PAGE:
“We have a serious problem. Whenever I try to pitch Linux to anyone under 30, the question I get is: ‘Will it work with my iPod?,” he said. “We are not yet as a community making the painful compromises need to achieve widespread desktop market share. Until we do, we will get locked out of more hardware.”
Who said it? None other than Cathedral and Bazaar author Eric Raymond. He continues with a warning that the up-and-coming iPod generation [doesn’t] care about our notions of doctrinal purity and that they want their tools and gadgets to just work.
This is something that Firefox enthusiasts must take to heart, for what Raymond is talking about with regards to becoming the 64-bit desktop also applies to our dearly beloved open source browser.
The reality is that most people don’t care (or even know) what browser they’re using. In fact, as IE7 and Safari continue to improve, Firefox 2 is stagnating as a viable commercial product. The harsh truth is that once IE7 is pushed down the auto-update pipes, most people will no longer be incented to try Firefox since IE will once again be just good enough. It won’t matter whether they’re double-clicking the Blue E, a compass or some cute fox as long as they end up on MySpace.
If Firefox wants to continue its upward swing, it needs to continue to innovate and make things faster, easier, simpler and a better overall experience than its competitors. To date, Firefox 2 isn’t offering anything that wows me like something from an Apple product announcement (obviously heavy on the visuals, but stuff like CoreAnimation still rocks for devs). Until the community can answer Raymond’s warning, he may once again be foretelling the future.
14 thoughts on “A warning for the bazaar”
What signs are there that Safaris is being improved? And I see no dramatic improvements in Web Kit, either. Anyway all browsers look just like Netscape 2.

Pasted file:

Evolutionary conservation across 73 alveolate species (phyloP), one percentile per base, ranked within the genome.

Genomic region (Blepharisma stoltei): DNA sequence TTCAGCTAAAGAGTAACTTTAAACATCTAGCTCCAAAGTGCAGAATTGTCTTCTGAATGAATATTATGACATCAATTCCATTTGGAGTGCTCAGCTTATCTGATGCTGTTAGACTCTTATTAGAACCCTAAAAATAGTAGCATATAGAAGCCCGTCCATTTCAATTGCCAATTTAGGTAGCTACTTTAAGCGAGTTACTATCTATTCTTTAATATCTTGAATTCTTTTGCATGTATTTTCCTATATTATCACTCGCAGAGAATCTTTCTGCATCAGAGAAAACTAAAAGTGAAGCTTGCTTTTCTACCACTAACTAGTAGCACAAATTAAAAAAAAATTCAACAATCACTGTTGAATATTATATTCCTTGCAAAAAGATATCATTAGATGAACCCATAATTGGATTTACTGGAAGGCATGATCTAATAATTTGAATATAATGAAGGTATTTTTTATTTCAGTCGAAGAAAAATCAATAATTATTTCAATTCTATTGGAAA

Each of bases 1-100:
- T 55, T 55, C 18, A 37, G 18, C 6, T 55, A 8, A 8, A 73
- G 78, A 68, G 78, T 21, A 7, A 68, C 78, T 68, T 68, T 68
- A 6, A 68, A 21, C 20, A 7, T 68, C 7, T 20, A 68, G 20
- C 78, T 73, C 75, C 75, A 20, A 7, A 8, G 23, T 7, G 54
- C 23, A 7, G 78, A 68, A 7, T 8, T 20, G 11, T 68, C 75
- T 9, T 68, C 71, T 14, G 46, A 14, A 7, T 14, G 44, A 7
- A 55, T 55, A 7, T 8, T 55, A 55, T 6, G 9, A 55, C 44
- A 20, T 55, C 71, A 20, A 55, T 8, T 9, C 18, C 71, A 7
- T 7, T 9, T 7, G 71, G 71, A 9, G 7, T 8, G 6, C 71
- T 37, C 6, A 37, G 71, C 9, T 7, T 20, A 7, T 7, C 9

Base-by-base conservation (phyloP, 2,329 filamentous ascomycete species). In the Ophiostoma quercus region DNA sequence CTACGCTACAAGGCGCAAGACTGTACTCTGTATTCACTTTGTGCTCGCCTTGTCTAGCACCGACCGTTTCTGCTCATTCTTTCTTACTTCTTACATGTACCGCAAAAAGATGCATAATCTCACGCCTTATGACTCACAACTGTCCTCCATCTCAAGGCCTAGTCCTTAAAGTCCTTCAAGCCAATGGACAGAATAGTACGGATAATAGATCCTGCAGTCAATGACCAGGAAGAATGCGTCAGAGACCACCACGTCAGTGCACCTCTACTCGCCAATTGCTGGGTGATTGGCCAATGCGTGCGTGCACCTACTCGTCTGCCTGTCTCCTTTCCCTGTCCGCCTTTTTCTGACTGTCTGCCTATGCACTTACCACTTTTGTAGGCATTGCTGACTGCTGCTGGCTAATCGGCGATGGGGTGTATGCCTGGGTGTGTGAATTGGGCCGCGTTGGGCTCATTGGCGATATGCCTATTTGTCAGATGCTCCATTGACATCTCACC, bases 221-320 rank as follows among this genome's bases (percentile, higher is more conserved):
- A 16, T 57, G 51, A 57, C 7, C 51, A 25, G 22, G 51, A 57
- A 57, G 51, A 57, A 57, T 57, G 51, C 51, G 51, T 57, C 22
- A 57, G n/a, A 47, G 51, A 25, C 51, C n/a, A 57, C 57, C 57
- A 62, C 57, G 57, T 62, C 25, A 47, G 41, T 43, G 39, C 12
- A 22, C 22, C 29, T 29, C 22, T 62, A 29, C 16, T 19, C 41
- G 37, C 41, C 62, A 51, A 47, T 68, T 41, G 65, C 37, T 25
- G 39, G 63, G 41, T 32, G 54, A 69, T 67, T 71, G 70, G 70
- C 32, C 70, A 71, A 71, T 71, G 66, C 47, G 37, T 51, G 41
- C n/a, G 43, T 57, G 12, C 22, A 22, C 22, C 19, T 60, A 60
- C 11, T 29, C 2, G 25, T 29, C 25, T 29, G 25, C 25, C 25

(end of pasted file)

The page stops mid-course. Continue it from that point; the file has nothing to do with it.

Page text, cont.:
The Places SQLite history feature in Firefox 3 is a jump ahead. But, I suspect it’s been deferred because Google wants to do much the same thing with browsersync, gmarks, etc.
I think it really comes down to which browser will enable the most online web apps, apps that can also be used on small, mobile gadgets, too. I’m pretty sure that Microsoft will drag its heels sufficiently so that the new Web 2+ apps will be deveoped first/foremost for Googlefox.
Chris, this is Karma actually..:)- I was backtracking on the “halloween document” and “Cathedral and Bazaar” just last nite.
The “Bazaar” concept is – here it is, take it, use it, modify it and if it works well-lets add it once again to the Bazaar commodity list. A recursive loop of commodification. Tere is drawback, When developer groups fall out due to development of incompatible versions or personality conflicts, the code base “forks”. One sees this paradigm in BSD Unix, FreeBSD, OpenBSD and a host of such systems. The same rollup can be said about the browswer..from IE, FF, Opera, Flock and what may come.
Its Ironic, maybe MSFT will win the browser war for the next 6-7 yrs when they get vista as a commodity
What do you base “Firefox 2 is stagnating as a viable commercial product”?
@Lloyd: you know as well as I that Firefox 2 isn’t nearly as earth-shattering as the initial launch. There are some natable improvements particularly for the developer-set, but for most end users, the improvements and changes are modest at best.